Protection from HIV and SIV requires mucosal immunity. We have developed unconventional and safe vaccines based on the delivery of SIV antigens via heat shock protein-chaperone gp96 or by HPV pseudovirion particles. We have already established that the two vaccines generate powerful vaginal and rectal immune responses that are polyepitope specific and multifunctional and generate antigen specific antibody and T cell responses, including CD8 CTL. We hypothesize and will determine that the vaccines will modify the response to vaginal SIV challenge with the effect of protecting macaques from SIV disease. We further hypothesize that by analyzing simultaneously (i) mucosal barrier function of the cervicovaginal mucus, (ii) innate and (iii) adaptive immune responses in vagina/cervix, (iv) gene expression profiles, proteomic (v) phosphoproteins and (vi) plasma membrane proteins, we will be able with the tools of systems biology identify transcriptional and signaling pathways that correlate with protection from vaginal SIV challenge. Finally, since the two vaccine approaches are distinct molecularly and mechanistically, we hypothesize that they will be synergistic if combined in a prime boost strategy and additionally combined with gp120 protein and adjuvant. This will be determined. While we are optimistic that the vaccines singly or in combination will be protective against vaginal SIV challenge, our studies also will provide the information how to further improve our vaccine approach, if even stronger protection is required.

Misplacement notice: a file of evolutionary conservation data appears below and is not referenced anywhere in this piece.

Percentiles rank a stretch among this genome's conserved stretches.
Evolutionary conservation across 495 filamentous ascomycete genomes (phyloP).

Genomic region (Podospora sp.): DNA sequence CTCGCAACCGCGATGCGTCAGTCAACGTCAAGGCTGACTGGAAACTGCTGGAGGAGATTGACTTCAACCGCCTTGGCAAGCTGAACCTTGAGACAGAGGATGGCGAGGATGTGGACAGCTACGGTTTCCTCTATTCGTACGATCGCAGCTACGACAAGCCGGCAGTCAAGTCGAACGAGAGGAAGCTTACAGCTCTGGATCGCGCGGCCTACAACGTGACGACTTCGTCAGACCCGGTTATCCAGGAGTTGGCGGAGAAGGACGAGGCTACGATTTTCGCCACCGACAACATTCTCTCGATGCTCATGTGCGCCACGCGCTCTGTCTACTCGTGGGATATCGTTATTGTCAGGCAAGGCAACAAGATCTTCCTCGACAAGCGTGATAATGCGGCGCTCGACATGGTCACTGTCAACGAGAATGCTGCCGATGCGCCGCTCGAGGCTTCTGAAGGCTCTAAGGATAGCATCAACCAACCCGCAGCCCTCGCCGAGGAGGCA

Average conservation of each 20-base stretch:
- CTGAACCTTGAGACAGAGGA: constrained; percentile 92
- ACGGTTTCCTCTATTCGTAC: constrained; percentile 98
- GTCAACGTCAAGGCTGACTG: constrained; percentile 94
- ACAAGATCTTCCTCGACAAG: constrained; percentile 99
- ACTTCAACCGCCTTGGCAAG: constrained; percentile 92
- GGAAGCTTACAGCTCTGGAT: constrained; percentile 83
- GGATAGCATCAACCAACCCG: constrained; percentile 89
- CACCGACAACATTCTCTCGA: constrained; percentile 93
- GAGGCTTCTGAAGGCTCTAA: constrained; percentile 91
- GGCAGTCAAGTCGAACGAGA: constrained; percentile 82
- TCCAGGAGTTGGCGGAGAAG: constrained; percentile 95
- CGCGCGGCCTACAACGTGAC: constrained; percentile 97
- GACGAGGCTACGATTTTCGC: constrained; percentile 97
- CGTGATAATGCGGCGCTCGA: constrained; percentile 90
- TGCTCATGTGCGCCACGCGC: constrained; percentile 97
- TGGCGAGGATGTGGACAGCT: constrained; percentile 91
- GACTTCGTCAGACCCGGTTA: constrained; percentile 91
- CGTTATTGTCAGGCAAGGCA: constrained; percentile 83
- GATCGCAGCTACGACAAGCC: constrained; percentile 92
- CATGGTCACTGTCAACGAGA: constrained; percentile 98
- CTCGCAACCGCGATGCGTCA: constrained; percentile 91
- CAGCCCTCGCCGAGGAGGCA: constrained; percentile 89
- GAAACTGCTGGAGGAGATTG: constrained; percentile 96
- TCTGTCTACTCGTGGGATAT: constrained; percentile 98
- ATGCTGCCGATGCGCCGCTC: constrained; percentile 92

Public Health Relevance

We have developed two novel SIV vaccines that have been shown to induce immune responses in rectal and vaginal mucosa. We now will determine how these vaccines alter the response to vaginal SIV challenge and determine which component of the vaccine induced response is critical for protection. This knowledge will help to further improve the vaccines should that be necessary.

National Institute of Health (NIH)
National Institute of Allergy and Infectious Diseases (NIAID)
Research Program Projects (P01)
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Special Emphasis Panel (ZAI1-LR-A (M2))
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University of Miami School of Medicine
Coral Gables
United States
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